Going back to your roots can often lead to new beginnings. In early 2013, the members of Navy Skies — vocalist/guitarists Travis Caine and Bryan Wyshnicki, vocalist/keyboardist Kara Gauthier, drummer Paul Cope, and bassist Gary Hazelton — launched themselves onto the Toronto music scene after starting from scratch under a new band name and returning to their punk rock ethos. The year since has been spent on the road and in dark rooms, honing their sound of aggressive indie rock into The New War EP.
The band worked with producer Sydney Galbraith at Desert Fish Studios in Toronto to capture five hard-hitting songs that are equal parts catchy and sincere. New War is the culmination of a summer writing and rewriting new material, a deliberate and collaborative effort to shape the band sonically while maintaining the unbridled energy of their live show. There are loud guitars, booming drums, melodic keys, and raw vocals that contour the album at every turn.
“Navy Skies deliver a perfect storm of punk-inspired power pop” – Exclaim!
“If there is ever a punk rock band to check out then this is that band” – Hearty Vibes
It’s a framework that allows lyricist Travis Caine to display his battle scars under a veil of youthful optimism. “There are a lot of hopeful moments to the record, especially the arrangements,” Caine says. “But the narrative is pretty grim. It’s about coming up short, dealing with loss, and letting go.” With infectious riffs and attentive hooks, it’s a balancing act the band makes work by channeling artists like Hot Water Music, the Constantines, Get Up Kids, and the Weakerthans.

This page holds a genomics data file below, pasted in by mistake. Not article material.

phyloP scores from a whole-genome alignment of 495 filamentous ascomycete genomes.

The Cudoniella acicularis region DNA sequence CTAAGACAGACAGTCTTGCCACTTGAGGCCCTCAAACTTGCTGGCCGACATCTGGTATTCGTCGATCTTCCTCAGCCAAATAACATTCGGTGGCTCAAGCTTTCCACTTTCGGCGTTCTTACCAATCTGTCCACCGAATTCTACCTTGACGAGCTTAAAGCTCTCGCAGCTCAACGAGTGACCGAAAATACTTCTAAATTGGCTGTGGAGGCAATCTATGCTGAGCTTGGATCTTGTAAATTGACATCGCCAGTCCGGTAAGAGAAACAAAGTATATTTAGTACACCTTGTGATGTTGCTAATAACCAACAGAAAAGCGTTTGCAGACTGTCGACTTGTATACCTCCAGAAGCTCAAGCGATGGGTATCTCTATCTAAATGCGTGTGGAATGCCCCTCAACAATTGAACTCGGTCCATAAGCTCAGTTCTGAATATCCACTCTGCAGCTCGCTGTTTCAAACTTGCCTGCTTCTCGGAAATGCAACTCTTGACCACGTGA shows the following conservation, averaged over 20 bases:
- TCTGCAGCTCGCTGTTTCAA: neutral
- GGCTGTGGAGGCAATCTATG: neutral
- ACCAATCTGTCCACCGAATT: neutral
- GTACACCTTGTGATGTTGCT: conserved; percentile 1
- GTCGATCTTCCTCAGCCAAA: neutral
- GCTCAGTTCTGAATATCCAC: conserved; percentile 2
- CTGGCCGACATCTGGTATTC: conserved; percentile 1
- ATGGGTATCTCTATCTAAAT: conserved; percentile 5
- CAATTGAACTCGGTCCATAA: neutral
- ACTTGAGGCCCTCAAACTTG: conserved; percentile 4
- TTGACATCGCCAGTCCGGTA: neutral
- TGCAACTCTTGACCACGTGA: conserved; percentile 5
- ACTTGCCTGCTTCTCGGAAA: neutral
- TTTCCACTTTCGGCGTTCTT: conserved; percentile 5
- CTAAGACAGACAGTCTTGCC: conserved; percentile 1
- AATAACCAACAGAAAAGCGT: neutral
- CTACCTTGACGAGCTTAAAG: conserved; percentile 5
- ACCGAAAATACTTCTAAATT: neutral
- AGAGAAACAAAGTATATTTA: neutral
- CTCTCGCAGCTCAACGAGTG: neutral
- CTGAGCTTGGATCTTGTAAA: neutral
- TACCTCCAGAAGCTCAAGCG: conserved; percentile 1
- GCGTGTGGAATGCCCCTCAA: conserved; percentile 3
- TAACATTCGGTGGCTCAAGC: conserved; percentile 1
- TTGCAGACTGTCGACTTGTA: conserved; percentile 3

These influences have allowed Navy Skies to develop a familiar sound that’s all their own, and it’s a unique blend that has made them one of the best up and coming bands out of Toronto. At the core of it all is their desire for authenticity: five kids (aged to perfection) who grew up in the punk rock scene, playing sweaty shows in basements, and delving into the back catalog of the bands that came before them. Their songs transcend that upbringing, but the mission remains the same — they aren’t trying to revolutionize rock music, just attempting to give it a little bit of dignity.